Thank 'God' we're not the center of the universe; we would all be dead!

Religion wants wo/​man to believe that s/​he is the center of creation and the center of the universe.

Thankfully, this is completely wrong!

Wrong, because we know now with the help of scien­tific progress since Galileo Galilei, that the universe is vast, expand­ing and we are not at its center.

Thankfully, because of the effects of the space-time contin­uüm*.

Einsteins special theory of rela­tiv­ity tells us that as we approach the speed of light, time slows down. When we move through space at the speed of light, time stands still. Then the oppo­site must also be true: When we are absolutely still, we move through time at the speed of light.

The rela­tion­ship between time and space works like this: If we drive a car straight north at 100 km/​h it also means that we do not move a centime­ter east or west. And if we drive the car straight west at 100 km/​h, we do not move a centime­ter north or south. In both these cases it’s either or.

But lets say we drive at 100 km/​h west and then slowly starts turn­ing right (north): As we lose speed west­ward, we gain speed north­ward. If we turn left again, our speed west­ward increases while our speed north­ward decreases.

This corre­la­tion between west and north is the same corre­la­tion that exist between time and space: As our move­ment in space speeds up, time slows down, and as our move­ment in space slows down, time speeds up. So we either move through space at the speed of light or we move through time at the speed of light, or some­where in between most likely (Thanks Mr. Green).

But when we sit on our asses doing noth­ing, we don’t race through time at the speed of light, do we?

Most people would even say that sitting still doing noth­ing makes time feel sloooow.

The answer is no, because we are not the center of the universe: We live on a spin­ning planet, circling a star that’s part of a spin­ning galaxy that moves through space at incred­i­ble speed. So although we sit still, we do move through space — and this slows down [and gives us] time! (Also, the general theory of rela­tiv­ity which includes grav­ity, concludes that grav­ity itself slows down time.)

But this should mean that a space­ship approach­ing the absolute center of the universe—where the Big Bang took place—would be a danger­ous place to be: No move­ment means no time, life over in a blink…*

So thank good­ness we are not the center of the universe!


* I may be wrong here: people being born at the center of the universe, would expe­ri­ence their lives as we do, but to us it would seem that their lives were over in a blink, accord­ing to the theory. But the theory also indi­cates time as a direct conse­quence of move­ment or not through space, so a theo­ret­i­cal center of the universe should be still, and time there­fore move at the speed of light. Gravity also effects time: If the center of the universe is a black hole, this would stop time. A black hole at stand­still: Kind of like putting a humid­i­fier and a de-humid­i­fier into the same room and let them fight it out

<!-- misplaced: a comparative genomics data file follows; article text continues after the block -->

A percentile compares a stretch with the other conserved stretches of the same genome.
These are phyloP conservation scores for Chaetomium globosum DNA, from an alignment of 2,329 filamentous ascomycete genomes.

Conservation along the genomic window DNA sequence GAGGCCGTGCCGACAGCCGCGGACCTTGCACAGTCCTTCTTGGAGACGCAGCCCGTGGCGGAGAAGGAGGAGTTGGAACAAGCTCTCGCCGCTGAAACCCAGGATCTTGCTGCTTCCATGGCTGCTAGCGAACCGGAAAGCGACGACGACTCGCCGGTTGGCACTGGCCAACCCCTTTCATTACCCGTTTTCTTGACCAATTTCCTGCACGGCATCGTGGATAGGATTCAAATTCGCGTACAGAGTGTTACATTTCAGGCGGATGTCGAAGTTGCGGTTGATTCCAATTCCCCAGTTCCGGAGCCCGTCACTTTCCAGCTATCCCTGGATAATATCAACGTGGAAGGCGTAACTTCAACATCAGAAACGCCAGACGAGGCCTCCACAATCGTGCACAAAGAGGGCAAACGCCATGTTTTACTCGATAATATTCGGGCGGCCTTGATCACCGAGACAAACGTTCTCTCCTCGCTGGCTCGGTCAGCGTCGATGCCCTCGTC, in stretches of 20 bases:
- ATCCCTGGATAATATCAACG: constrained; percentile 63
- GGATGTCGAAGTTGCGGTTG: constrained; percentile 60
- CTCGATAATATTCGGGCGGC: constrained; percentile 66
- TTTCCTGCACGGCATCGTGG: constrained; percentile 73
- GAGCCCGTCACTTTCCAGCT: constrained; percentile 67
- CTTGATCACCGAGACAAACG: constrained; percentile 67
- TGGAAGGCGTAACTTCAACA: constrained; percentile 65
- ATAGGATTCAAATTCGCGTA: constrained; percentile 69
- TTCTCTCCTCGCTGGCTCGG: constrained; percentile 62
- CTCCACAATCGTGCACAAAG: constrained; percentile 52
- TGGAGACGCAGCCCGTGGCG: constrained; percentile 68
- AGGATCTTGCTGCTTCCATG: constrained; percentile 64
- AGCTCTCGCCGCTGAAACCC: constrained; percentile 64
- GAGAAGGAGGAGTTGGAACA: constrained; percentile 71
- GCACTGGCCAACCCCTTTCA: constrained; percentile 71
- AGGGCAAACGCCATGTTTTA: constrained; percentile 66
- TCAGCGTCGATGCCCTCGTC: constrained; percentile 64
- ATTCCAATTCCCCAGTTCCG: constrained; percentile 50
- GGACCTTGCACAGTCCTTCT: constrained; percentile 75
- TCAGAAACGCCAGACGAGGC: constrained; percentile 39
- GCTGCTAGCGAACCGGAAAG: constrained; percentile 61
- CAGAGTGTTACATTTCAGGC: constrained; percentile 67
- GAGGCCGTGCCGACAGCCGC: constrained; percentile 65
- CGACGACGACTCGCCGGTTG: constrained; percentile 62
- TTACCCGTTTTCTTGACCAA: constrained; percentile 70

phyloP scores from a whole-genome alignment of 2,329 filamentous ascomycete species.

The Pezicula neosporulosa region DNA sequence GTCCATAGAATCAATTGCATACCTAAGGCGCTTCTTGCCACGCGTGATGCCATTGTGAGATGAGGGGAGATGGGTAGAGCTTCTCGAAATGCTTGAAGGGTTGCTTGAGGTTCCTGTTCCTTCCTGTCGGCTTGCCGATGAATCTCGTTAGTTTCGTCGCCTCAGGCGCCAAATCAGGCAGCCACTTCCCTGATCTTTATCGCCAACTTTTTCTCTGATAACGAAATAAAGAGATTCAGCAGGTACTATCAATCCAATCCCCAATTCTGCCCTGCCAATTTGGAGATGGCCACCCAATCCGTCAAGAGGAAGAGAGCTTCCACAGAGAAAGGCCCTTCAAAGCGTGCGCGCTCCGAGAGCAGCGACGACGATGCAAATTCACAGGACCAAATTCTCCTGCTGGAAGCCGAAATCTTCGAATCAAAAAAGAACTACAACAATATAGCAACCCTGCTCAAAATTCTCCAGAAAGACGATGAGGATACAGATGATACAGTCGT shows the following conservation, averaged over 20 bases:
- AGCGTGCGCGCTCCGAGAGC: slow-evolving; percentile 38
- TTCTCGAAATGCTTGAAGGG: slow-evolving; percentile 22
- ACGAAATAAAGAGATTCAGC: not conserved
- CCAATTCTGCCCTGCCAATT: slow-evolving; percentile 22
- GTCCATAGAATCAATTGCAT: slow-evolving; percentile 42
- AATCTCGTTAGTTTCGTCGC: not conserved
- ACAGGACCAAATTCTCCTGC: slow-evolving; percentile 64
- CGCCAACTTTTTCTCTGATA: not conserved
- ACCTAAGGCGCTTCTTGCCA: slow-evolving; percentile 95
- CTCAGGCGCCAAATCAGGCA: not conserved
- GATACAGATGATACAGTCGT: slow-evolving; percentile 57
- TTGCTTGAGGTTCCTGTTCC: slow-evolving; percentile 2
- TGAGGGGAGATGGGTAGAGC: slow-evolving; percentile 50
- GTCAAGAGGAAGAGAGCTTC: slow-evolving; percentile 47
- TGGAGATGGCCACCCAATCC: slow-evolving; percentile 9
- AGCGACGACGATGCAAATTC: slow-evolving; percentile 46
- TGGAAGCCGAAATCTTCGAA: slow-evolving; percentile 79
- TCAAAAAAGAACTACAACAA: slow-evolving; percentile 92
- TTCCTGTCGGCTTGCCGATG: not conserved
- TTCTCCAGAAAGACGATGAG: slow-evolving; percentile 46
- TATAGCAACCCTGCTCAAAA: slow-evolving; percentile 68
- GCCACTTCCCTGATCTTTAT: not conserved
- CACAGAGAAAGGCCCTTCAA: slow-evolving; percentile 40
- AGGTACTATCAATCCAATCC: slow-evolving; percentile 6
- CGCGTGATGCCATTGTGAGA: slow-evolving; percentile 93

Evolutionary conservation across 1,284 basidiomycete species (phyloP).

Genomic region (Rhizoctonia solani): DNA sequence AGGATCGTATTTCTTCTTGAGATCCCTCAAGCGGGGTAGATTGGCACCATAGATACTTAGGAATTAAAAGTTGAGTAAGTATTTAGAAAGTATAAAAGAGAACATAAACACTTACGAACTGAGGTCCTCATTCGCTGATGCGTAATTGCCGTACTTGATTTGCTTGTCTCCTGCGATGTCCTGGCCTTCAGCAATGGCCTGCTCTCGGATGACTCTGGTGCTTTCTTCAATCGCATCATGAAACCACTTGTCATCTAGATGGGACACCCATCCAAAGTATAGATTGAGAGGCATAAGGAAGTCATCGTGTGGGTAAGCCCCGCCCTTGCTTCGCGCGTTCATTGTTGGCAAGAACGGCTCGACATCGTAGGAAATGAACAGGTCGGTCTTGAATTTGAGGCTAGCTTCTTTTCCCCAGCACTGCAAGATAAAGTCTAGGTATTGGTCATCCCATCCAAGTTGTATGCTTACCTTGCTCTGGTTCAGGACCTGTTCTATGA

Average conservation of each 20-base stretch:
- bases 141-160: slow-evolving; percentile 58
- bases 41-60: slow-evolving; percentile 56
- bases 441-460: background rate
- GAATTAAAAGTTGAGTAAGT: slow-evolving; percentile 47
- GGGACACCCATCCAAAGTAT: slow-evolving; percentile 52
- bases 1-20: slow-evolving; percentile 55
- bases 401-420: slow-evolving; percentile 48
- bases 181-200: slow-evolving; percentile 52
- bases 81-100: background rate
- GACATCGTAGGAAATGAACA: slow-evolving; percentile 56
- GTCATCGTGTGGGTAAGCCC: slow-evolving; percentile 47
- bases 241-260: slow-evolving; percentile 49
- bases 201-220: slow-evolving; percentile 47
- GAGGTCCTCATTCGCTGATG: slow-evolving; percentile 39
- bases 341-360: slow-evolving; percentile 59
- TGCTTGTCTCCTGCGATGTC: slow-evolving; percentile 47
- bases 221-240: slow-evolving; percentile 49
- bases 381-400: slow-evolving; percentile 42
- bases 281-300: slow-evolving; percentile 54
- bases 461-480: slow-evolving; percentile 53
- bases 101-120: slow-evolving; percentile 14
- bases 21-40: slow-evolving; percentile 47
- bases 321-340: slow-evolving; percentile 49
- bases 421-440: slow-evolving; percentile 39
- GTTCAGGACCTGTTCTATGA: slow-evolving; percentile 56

• Finno,

    No move­ment, no time. Or, if you wish, with no move­ment (absolute zero) the speed of time is infi­nite.


  • Finno,

    Sergio is right about his point — you are assum­ing that there is a singu­lar­ity at the origin of the universe (the “where” of the big bang), but there is no reason to assume this — the big bang was a singu­lar­ity in itself and as such, would have no persis­tence.

    More impor­tantly, while the human ego places us at the “center of the universe” because we see every­thing from an unchang­ing point of view (ourselves) so it seems to rotate around us, real reli­gious faith doesn’t do this — it places God at the center of the universe or more accu­rately, it says that God, and there­fore the universe are infi­nite and have no center.

    Finally, with regard to still­ness — you’ve Einsteinized (and to good effect) what all the medi­ta­tive disci­plines have said — that when “we” are still — not in the sense of phys­i­cally still because, as Sergio points out, that’s not possi­ble given we’re on a moving planet, but in the sense of exis­ten­tially or onto­log­i­cally still — “just being” — we move in time and not space and all sorts of things that look mysti­cal in a newton­ian world start to happen — these things are perfectly under­stand­able in a quan­tum world and are acces­si­ble when we approach zero move­ment in the phys­i­cal world and there­fore maxi­mum veloc­ity in the ener­getic world. Remember, Einstein showed that energy and matter are not differ­ent — they are differ­ent levels of the same thing and like your North and West anal­ogy, as we increase our veloc­ity in one we decrease it in the other and vice versa.

  • Sergio Nevel wrote:

    Your last state­ment is true but also makes our posi­tion in the universe irrel­e­vant since our expe­ri­ence would be the same regard­less of the speed at which our planet trav­els.

  • Hi Sergio,
    I actu­ally wrote Ed to have him proof­read this…

    Luckily, this site is about my “some­times bizarre ideas”, so I think I’m covered that way 😉

    But will time race at the speed of light when there is absolutely no move­ment?


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